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The problem is that this mentality creates a nihilistic culture where nobody cares about anything. Belgrade’s atmosphere, even in the summer, is dreary and limp. Public transportation, restaurant service, and everything else is inferior to not just the U.S., but other countries in eastern Europe. Furthermore, due to Serbia’s proximity to the Mediterranean, it has a more clannish, physically-oriented culture akin to Italy or Spain. If you play sports or are into dancing, you’ll like Serbia; for everyone else, you’ll be left wondering what the fuss is about.

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On the upside, the Serbs I met are pretty friendly towards Americans, or at least not overtly hostile, a genuine surprise seeing as we were complicit in Serbia losing its historic heartland, Kosovo, to a bunch of Albanian mobsters. Indeed, while walking around, I saw vendors hocking Donald Trump and Vladimir Putin T-shirts (Serbia is the only eastern European country I’ve visited that is pro-Russia), while outside the Serbian parliament building, there’s a massive English-language installation protesting Bill and Hillary Clinton for protecting “Albanian war criminals.”

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3. Belgrade is ultimately a poor man’s Budapest, including the girls.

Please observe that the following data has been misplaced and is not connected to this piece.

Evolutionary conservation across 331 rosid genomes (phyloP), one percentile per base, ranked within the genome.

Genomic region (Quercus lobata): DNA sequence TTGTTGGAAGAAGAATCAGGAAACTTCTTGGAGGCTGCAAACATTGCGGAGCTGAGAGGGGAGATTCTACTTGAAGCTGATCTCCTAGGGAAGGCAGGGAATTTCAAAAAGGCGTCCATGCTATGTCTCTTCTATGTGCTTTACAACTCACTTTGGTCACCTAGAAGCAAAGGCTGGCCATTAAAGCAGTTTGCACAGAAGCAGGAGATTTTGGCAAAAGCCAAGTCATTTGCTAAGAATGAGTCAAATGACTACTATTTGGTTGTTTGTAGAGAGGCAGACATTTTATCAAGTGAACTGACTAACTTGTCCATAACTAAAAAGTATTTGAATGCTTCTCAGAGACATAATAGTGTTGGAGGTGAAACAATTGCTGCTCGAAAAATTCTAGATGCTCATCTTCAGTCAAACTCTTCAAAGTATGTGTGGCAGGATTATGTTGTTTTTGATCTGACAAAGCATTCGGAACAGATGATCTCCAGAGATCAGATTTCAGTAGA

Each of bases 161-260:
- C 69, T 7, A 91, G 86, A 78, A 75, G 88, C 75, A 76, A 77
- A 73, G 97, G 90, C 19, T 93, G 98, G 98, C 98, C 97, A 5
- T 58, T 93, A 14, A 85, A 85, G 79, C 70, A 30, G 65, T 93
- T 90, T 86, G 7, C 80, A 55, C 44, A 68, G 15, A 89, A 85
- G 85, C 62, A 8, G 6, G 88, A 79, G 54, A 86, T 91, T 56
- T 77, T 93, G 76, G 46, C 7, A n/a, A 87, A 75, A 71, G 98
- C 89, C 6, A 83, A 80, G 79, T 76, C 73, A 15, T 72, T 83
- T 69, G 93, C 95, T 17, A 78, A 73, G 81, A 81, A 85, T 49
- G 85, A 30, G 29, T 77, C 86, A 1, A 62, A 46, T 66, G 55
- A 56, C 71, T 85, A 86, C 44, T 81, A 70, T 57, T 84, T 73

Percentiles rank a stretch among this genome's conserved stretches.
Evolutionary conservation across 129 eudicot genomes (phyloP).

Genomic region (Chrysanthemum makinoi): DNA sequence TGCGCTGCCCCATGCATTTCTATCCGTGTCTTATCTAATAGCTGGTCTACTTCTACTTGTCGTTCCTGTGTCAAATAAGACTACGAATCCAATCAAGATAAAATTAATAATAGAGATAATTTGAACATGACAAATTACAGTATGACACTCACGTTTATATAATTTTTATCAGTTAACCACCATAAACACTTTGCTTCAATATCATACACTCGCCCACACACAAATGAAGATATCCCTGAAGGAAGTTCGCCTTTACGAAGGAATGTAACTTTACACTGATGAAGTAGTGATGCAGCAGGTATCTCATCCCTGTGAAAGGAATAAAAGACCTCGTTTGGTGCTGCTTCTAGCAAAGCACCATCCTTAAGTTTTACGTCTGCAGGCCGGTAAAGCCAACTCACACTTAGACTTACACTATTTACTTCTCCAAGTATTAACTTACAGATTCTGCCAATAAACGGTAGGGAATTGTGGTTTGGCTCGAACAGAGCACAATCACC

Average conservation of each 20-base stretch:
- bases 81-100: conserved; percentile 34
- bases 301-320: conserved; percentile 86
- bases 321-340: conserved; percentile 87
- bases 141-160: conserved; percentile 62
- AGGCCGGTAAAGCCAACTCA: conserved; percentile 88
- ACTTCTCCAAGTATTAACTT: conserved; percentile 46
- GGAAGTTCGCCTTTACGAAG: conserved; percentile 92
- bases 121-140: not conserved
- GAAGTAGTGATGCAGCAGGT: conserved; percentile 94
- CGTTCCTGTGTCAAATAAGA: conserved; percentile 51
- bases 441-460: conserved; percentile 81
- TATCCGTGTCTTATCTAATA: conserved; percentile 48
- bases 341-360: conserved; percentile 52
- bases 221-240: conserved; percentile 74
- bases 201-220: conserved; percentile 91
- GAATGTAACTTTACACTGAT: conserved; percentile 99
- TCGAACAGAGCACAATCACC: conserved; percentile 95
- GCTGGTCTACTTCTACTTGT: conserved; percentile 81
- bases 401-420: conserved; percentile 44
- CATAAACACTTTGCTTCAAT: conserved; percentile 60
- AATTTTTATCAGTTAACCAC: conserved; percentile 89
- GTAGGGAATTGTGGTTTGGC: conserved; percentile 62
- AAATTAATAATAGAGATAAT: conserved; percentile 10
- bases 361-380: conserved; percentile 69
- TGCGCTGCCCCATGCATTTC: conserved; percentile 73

At the end of the day, Belgrade is too similar to Budapest for me to really be wowed by it. The two cities have similar climates, cultures, and party scenes. The women are similar-looking—though Serbian women tend to be skinnier and more Italian- or Turkish-looking than Hungarian women—and are equally difficult to approach unless you’re part of the same social circle. What Belgrade does differently from Budapest, it typically does worse, such as architecture and infrastructure.

You can’t even escape from foreigners in Belgrade, because the city has a ton of British and American expats and backpackers. For example, the train I came in on had a ton of grimy British hippies going to a music festival in Novi Sad, while in one restaurant, I had to listen to some fat American chick loudly complaining about President Trump to her Serbian fuckbuddy.

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One standout in Serbia is the food, which is some of the best I’ve had in Europe. Serbian cuisine is spicier than other eastern European cuisines, with such items as cevapi (sausages made from pork and beef) and the “gourmet Serbian burger” being must-try items. There’s also a lot of local culture to take in, from the Nikola Tesla Museum—where I participated in a Tesla coil demonstration—to the Gavrilo Princep statue to the Belgrade Fortress, which overlooks the confluence of the Danube and Sava Rivers and is beautiful at night.

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Overall, while I enjoyed my visit to Belgrade, it’s not a city that motivates me to come back. Perhaps it’s just due to the fact that I live in Budapest, but Belgrade came off as a poor imitation of it; if you haven’t been to Hungary, you might find Serbia more impressive. If you enjoy sports, dancing, and fast-paced nightlife, Belgrade is worth a visit for a week or two, but there are better cities in Europe to make your home in.

Read Next: Thoughts on Visiting Lviv, Ukraine